I understand how parents want to spare their children the pain and suffering of break-ups, sexual guilt, and the physical consequences (pregnancy) of premarital sexual activity. But what many Christians have forgotten (if they ever admitted it at all) is that we really cannot pick the person we fall in love with, or at what age. It’s possible to fall head over heels, crazy, and truly in love with someone at a young age. Many Christians have replaced the emotion of falling in love with the rational idea of finding someone you can live with (probably from your own in-bred church) and deciding to love them. Deciding to love isn’t necessarily a bad thing — but it can’t hold a candle to falling helplessly, hopefully, and passionately in love with someone you cannot live without. And in the end, as my wise mother said, “It takes a lot of passion to get through the tough times.”

  • I wanted to weigh in with parental intent and perspective (mine…not necessarily, the Dad’s). Our generation grew up in the wake of the “sexual revolution” and all the excesses of that. (You can still see this rampant in the hook up culture around us, and the very early sexual activity that’s assumed, and frankly often encouraged, yet is so damaging). So reacting against that….” Look at me, Sandra Dee, lousy with virginity”. This is also a self-esteem buster, the girls don’t see their sexuality as a valuable gift in the sense that they themselves are valuable. And intimacy with them shouldn’t be “cheap”, it should come with respect and commitment. So to me the “purity” ring was a way of saying “you and all of you are valuable”. It was a message I desired but never heard in my teens.
    That said…the contract thing is too heavy handed, and when I hear of that now, I cringe as I picture well meaning, but authoritarian parents trying to “enforce” these on young adults five, six, seven years after they signed.
    We did continue to give rings….but no contracts….Of course, these were Daddy-Daughter times, so I’m not sure what the Dad said, or fully intended.

  • Aprille

    I really really loved this post. I had a purity ring from the time I was 11 (almost 12) and it became this hugely significant emotional contract between my parents (mostly my mother) and I. She wrote this whole poem about it and talked about how she would watch for me and everything…. And yes I signed this card that came with my ring.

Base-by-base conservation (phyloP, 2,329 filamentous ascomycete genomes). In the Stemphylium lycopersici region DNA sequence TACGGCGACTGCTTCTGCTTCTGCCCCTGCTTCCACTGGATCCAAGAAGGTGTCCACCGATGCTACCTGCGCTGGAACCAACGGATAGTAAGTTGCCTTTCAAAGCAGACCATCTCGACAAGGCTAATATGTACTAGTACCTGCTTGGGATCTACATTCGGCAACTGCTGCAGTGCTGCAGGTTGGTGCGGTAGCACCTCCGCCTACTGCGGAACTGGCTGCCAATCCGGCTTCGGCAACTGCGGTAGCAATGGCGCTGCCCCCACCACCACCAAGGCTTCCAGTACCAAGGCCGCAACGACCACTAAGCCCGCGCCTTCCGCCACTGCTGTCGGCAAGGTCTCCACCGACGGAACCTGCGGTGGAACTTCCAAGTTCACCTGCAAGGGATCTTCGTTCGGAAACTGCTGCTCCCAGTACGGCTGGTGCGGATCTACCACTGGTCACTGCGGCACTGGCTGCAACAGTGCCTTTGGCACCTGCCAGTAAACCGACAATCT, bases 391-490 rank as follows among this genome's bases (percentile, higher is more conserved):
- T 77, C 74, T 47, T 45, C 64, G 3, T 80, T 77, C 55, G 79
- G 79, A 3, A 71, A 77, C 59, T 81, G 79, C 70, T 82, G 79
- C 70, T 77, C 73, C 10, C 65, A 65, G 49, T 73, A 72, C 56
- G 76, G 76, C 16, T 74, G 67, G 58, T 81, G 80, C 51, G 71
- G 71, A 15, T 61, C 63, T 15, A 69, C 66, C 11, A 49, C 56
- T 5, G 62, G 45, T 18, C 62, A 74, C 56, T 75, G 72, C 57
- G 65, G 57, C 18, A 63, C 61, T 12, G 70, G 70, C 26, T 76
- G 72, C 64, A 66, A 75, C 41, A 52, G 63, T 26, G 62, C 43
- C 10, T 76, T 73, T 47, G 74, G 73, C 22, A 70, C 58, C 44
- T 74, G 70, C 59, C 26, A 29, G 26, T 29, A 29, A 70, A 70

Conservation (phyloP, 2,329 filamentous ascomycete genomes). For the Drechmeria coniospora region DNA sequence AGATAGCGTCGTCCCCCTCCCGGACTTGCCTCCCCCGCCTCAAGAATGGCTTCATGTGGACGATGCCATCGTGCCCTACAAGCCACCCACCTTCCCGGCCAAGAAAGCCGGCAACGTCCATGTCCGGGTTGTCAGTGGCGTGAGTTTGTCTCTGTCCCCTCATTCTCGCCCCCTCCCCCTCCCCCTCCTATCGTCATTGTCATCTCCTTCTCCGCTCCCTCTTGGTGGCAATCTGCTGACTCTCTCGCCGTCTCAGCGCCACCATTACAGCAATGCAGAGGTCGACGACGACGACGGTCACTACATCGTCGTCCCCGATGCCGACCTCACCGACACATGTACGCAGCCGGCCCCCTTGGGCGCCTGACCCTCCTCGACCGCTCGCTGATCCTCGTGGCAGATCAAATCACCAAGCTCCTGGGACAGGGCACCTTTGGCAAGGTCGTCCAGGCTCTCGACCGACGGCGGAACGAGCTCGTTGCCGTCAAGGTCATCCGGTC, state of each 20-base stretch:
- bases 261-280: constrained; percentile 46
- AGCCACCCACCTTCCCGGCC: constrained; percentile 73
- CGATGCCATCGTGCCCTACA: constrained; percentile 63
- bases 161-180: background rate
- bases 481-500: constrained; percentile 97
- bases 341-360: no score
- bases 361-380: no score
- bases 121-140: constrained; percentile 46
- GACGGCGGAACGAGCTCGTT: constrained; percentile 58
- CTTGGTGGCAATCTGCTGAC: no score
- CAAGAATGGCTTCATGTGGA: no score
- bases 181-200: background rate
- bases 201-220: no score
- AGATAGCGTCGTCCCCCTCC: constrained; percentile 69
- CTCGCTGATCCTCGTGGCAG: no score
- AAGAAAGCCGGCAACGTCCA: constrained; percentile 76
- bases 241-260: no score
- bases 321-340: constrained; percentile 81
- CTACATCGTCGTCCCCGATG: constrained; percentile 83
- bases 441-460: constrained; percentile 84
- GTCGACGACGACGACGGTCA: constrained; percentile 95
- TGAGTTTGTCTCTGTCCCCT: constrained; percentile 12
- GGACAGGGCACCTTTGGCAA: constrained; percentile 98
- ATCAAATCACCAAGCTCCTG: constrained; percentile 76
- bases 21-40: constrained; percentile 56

Then I got into a failed courtship when I was 18 and although I never even kissed the guy, I felt like damaged goods. (you can read about that here: http://beautifulinhistime.com/2013/01/07/the-myth-of-the-construction-paper-heart/)

    then when I finally got into a relationship with my husband, while we both remained virgins until marriage, we definitely “crossed the line” a lot and explored a lot sexually and I still struggle with guilt about it. Thanks for this balanced perspective.

  • Kristin Kraabel

    I enjoyed your post and I had a ring and all I wanted was purity for my husband. The problem comes in when molested at a young age and then having an intimate relationship with my abusive fiance (while in high school) I felt like I was completely ruined and where was the point of saving myself now. It lead to doing whatever I wanted to do. There was no grace in my contract. There was no talking about how far things can go. I didn’t really want to have sex that first time, but I was scared and didn’t have anyone to talk to as I would have a scarlet letter. I was taught once ruined, always ruined. Thankfully, and it took years, I no longer feel guilty. Guilt is not of God, but Satans biggest trick. To never let us forget how much we screw up and remind us daily how God wouldn’t want us. Oh how that worked on me for years, but accepting God’s love and forgiviness was so releasing. Thank you for sharing.